C1865

Moore College, Liverpool, New South Wales.

Artist:

John Rider Roberts (1820 - 1868)

Rare early colonial engraving of Moore College, Liverpool which opened in 1856 from a legacy by Thomas Moore a local settler.  From the original edition of the Illustrated Sydney News.

$A 110

S/N: ISN-EDU-650415005A–217950
(C072)
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Details

Full Title:

Moore College, Liverpool, New South Wales.

Date:

C1865

Artist:

John Rider Roberts (1820 - 1868)

Condition:

In good condition.

Technique:

Hand coloured engraving.

Image Size: 

155mm 
x 95mm
AUTHENTICITY
Moore College, Liverpool, New South Wales. - Antique Print from 1865

Genuine antique
dated:

1865

Description:

Rare early colonial engraving of Moore College, Liverpool which opened in 1856 from a legacy by Thomas Moore a local settler. 

From the original edition of the Illustrated Sydney News.

Biography:

John Rider Roberts

Landscape painter, illustrator, surveyor and architect, was closely associated with the Illustrated Sydney News (1853-1855; 1863-1868) and advertised as a surveyor in Jamison Street, Sydney, in January 1854. By May he was in partnership with Henry Haege as surveyors and civil engineers; the following year they were listed as architects. One of Roberts’s major artistic activities was ‘improving’ the survey plans he and Haege provided for land auctioneers by adding topographical views of the areas up for subdivision. Two such views (‘looking to the south-east, embodies a grand view of Botany Bay’ and ‘looking to the North Head, is a view of the Railway and Petersham Station’) appear on a survey plan dated October 1854. Roberts was closely associated with the Illustrated Sydney News during both its first (1853-1855) and second series (from 1863 until his death). He provided many topographical drawings, including a very large View of the City of Sydney and Port Jackson , used in January 1854 when the paper stated: ‘Mr Roberts is a great observer of nature, and … endeavours to imitate what he sees. Many artists are satisfied with giving a general idea of the outline of a landscape and completing it in a peculiar style of their own, so much so indeed, that the picture might be in any part of the world, they make nature subservient to their style; in this case Mr Roberts makes his style subservient to nature, consequently we have a correct notion on inspecting his drawings, of Australian scenery’. As head of the art department for the first series.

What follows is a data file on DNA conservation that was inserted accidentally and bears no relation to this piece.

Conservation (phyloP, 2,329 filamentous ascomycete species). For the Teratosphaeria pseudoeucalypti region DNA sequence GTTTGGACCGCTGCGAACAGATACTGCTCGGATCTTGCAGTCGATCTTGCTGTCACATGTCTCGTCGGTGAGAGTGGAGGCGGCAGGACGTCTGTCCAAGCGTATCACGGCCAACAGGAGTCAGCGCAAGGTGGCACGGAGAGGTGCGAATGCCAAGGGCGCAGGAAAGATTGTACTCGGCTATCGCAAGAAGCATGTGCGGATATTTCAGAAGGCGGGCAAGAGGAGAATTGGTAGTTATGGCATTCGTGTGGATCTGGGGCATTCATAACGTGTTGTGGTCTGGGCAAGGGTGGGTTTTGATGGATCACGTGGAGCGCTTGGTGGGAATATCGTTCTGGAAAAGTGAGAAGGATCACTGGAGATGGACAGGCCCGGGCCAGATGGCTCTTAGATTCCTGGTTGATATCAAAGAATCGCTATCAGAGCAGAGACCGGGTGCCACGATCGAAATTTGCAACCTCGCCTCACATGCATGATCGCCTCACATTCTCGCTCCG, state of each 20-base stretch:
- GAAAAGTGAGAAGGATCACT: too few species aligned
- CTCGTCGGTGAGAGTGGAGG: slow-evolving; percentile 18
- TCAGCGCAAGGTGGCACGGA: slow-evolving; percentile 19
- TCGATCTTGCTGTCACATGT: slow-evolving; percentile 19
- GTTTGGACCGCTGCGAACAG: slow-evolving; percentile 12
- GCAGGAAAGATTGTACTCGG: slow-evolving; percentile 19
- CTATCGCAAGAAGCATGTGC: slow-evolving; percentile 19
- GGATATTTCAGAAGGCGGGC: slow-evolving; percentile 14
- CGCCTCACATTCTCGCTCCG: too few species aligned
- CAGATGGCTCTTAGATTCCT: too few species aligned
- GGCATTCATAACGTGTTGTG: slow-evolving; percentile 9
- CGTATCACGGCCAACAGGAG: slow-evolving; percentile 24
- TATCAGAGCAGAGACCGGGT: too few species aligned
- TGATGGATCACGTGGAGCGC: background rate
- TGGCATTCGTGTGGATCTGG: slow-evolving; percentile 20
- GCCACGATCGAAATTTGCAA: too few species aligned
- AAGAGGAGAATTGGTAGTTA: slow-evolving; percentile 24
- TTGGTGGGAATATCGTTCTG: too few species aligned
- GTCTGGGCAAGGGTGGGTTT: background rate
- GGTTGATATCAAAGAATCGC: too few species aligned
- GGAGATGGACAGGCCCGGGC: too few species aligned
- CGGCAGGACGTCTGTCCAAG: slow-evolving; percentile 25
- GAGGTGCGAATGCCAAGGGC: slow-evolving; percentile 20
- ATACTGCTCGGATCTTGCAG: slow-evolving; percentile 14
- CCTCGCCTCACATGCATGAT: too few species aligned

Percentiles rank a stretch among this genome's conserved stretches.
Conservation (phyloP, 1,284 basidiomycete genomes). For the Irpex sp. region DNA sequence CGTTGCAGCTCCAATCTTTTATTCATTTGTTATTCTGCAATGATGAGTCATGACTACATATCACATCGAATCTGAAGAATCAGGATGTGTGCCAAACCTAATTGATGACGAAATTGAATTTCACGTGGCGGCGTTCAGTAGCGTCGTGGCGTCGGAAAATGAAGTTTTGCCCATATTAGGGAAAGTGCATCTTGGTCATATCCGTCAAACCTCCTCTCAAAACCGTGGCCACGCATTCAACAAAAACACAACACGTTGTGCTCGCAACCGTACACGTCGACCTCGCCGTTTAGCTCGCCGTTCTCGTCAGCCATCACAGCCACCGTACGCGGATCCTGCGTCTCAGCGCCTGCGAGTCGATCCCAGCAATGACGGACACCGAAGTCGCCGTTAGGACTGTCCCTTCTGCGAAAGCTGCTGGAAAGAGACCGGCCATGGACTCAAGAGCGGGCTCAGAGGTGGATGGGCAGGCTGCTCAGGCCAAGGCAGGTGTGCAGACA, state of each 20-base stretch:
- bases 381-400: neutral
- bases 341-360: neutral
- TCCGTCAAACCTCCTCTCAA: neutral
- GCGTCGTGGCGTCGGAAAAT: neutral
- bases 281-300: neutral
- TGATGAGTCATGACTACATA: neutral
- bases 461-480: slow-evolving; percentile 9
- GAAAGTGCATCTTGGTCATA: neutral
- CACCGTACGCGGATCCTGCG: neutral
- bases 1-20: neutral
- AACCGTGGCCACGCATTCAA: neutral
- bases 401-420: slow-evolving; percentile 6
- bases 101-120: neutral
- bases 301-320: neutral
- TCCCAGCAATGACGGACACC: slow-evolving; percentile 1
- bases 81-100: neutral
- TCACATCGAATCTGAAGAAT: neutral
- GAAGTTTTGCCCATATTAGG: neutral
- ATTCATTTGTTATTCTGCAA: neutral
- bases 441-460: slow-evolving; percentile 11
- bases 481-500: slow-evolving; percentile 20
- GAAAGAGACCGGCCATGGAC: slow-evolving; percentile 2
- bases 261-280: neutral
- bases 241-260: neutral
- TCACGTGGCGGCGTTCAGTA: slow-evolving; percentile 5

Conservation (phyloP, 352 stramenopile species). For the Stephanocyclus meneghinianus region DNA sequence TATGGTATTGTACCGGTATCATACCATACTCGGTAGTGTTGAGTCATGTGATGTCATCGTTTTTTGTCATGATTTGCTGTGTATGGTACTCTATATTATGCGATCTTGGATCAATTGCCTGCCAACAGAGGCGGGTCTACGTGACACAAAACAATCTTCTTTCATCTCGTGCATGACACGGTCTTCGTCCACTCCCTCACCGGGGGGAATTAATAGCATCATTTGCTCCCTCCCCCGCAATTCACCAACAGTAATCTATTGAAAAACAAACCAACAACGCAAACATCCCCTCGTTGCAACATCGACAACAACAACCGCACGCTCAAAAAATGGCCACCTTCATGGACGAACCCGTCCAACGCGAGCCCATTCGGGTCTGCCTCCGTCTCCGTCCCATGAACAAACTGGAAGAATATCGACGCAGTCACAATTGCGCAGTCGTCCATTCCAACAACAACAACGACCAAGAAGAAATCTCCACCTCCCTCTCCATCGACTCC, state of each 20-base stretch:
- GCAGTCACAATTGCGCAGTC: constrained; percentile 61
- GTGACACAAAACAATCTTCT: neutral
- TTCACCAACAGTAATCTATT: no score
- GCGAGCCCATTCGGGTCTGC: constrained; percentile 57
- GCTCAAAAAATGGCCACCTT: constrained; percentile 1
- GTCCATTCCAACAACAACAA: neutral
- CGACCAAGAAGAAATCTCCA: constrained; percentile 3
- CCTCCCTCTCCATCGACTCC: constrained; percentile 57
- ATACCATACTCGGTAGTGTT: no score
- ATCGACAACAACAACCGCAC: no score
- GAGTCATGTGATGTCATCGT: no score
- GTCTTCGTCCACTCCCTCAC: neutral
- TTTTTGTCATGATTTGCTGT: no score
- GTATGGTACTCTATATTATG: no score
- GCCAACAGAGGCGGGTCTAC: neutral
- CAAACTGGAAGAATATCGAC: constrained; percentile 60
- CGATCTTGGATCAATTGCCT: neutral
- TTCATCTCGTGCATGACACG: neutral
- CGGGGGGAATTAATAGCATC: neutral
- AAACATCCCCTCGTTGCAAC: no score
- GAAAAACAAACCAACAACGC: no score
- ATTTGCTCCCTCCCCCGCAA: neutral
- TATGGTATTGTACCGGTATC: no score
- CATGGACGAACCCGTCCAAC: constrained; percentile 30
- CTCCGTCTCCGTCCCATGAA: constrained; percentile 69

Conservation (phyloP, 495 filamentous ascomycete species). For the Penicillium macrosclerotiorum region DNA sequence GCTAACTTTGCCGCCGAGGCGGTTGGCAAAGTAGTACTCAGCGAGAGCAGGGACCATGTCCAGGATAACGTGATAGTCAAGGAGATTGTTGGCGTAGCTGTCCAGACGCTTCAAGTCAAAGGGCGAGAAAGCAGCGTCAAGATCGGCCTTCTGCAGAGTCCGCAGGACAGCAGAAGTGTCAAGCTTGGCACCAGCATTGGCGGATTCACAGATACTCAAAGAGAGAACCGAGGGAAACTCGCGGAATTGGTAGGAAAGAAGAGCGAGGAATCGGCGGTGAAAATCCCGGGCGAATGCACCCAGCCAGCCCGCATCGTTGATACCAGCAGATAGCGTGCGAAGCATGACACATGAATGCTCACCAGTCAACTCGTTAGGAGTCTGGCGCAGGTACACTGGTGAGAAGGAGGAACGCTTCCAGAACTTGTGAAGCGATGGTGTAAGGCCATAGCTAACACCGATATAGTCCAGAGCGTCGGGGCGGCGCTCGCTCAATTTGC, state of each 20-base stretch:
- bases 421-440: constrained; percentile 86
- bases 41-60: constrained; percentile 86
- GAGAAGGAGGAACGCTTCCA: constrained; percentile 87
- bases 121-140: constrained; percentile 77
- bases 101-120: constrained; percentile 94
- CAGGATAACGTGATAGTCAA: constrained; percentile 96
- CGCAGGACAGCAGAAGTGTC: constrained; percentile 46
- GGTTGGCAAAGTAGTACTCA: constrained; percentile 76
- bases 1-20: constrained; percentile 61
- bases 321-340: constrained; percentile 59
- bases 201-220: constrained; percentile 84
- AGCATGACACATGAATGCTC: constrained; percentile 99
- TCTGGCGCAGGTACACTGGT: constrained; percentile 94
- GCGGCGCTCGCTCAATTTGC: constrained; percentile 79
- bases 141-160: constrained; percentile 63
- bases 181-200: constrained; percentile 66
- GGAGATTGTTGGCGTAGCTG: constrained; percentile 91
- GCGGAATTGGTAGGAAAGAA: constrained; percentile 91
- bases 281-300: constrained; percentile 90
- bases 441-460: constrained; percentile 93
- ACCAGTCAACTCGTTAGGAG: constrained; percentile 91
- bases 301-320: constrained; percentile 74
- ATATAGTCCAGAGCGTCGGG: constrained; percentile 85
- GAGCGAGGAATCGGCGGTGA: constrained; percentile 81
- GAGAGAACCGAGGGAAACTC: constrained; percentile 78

His obituary in the Illustrated Sydney News called him ‘a painstaking landscape artist of no mean ability’.

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